9th Circuit: Judges, or Robed Activists?

Featured image Mark Pulliam notes that the famously left-wing 9th Circuit Court of Appeals is sponsoring a “Mid-Winter Workshop.” Mark comments: Chief Justice Roberts recently chastised President Trump for criticizing federal judges as partisan. Roberts insisted that “We do not have Obama judges or Trump judges, Bush judges or Clinton judges. What we have is an extraordinary group of dedicated judges doing their level best….” The Ninth Circuit makes that Pollyannish assessment »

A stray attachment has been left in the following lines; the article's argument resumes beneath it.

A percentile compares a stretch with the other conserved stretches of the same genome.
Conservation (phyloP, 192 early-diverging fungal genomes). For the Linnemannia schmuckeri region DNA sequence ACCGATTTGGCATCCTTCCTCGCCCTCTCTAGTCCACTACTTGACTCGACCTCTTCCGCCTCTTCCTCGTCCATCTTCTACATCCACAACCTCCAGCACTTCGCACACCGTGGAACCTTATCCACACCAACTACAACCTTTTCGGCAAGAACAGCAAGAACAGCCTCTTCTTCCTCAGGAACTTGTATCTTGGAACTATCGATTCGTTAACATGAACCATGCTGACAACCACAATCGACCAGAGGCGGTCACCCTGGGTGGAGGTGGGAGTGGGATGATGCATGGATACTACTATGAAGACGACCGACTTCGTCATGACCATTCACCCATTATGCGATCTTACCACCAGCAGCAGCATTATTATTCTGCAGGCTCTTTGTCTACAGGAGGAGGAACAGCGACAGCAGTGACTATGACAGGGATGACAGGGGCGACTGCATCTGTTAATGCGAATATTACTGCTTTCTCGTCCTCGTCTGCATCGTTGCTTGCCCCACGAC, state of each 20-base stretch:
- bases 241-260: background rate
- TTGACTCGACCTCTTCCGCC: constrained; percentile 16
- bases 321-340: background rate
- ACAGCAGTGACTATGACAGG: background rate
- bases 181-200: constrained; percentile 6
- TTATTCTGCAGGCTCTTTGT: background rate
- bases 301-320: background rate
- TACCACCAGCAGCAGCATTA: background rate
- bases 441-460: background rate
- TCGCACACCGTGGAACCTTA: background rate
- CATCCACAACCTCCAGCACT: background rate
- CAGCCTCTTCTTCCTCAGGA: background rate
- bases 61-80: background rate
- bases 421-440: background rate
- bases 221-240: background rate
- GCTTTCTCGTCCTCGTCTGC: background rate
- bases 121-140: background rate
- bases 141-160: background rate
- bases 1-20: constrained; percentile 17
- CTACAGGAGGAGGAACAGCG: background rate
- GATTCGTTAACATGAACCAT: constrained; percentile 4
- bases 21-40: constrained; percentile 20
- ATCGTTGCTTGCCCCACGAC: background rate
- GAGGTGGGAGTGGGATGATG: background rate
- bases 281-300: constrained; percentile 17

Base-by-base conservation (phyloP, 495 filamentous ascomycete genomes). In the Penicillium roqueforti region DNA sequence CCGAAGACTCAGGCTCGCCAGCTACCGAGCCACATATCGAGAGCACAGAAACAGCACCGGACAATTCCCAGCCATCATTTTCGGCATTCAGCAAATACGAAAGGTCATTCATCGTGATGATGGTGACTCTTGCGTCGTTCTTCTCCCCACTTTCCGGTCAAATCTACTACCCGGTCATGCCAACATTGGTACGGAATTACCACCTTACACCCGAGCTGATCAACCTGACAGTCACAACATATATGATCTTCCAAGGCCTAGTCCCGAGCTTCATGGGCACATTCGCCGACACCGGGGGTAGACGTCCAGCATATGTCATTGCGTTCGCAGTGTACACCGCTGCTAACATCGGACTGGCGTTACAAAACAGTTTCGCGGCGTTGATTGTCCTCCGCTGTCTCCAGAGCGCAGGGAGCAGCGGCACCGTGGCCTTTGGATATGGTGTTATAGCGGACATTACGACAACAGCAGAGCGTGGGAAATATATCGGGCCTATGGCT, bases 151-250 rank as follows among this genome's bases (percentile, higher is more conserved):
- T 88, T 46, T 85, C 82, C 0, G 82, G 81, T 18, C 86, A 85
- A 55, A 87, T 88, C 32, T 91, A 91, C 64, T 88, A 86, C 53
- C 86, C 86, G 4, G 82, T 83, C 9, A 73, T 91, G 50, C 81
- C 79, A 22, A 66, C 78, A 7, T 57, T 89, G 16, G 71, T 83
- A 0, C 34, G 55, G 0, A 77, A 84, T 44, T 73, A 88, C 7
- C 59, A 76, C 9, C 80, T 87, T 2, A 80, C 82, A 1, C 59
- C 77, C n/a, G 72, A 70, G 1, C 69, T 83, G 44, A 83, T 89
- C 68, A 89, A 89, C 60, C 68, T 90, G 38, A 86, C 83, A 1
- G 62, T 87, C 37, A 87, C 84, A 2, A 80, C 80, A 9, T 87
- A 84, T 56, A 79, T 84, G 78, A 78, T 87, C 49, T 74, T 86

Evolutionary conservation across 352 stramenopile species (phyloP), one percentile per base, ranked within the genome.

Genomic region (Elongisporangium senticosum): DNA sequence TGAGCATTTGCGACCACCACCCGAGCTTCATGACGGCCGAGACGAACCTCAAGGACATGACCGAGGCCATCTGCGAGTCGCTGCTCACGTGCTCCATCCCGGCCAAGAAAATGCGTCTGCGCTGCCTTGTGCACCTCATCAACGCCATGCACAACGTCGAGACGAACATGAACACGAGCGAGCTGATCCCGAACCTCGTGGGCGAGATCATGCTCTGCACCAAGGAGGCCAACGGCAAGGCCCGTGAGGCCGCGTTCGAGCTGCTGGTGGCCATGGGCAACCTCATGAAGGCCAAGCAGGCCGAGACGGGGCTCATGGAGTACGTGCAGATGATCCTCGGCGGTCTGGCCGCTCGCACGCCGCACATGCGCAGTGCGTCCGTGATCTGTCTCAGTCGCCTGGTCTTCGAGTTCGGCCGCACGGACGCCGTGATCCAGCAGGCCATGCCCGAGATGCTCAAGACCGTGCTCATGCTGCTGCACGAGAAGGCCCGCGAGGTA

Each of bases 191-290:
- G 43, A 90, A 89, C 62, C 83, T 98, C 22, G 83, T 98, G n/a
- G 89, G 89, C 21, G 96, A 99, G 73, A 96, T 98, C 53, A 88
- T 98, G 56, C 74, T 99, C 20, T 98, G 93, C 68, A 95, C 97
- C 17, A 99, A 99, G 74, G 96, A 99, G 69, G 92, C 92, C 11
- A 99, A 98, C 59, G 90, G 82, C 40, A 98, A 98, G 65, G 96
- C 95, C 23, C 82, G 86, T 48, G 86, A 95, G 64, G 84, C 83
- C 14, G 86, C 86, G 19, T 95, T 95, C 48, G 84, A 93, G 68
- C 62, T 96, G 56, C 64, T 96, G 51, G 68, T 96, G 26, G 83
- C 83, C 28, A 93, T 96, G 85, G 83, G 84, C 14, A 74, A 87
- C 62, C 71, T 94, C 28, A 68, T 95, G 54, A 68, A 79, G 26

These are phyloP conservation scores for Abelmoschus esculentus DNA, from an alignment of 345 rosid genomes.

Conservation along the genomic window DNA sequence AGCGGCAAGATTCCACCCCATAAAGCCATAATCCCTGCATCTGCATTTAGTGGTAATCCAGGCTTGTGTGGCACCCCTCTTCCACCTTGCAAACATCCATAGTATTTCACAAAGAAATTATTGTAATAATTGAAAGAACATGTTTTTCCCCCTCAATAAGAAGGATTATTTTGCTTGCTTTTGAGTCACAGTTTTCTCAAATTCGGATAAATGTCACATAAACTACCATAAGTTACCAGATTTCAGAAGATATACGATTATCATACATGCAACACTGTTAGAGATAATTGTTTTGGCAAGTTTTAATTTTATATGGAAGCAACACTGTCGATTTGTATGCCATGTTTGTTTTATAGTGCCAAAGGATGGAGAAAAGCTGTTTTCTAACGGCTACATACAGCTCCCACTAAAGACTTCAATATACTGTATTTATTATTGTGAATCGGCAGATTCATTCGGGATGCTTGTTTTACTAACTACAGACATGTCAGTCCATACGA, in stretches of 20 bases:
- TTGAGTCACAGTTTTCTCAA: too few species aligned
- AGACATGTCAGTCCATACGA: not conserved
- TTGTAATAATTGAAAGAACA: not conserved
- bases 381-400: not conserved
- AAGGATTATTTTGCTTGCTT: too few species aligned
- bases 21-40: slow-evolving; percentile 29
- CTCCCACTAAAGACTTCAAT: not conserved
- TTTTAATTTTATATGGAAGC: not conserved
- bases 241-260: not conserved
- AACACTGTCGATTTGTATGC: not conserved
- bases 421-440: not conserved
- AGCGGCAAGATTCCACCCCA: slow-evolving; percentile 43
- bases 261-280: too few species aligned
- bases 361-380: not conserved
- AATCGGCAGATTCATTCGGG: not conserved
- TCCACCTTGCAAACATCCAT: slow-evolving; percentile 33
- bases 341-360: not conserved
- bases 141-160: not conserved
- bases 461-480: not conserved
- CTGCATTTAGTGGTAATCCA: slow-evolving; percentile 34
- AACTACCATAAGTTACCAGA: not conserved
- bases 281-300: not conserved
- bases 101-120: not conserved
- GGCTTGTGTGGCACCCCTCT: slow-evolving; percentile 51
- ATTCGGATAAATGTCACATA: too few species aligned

The Power Line Show, Ep. 99: Talking Economic Liberty with Chip Mellor

Featured image Just in time for your weekend listening pleasure, Episode 99 is ready! This week the Supreme Court heard oral arguments in the case of Timbs v. Indiana, concerning the widespread practice of “civil asset forfeiture,” in which law enforcement will seize your property upon arrest (sometimes even without an arrest and criminal charge) and keep the money or asset for themselves. By coincidence this week I ran into the person »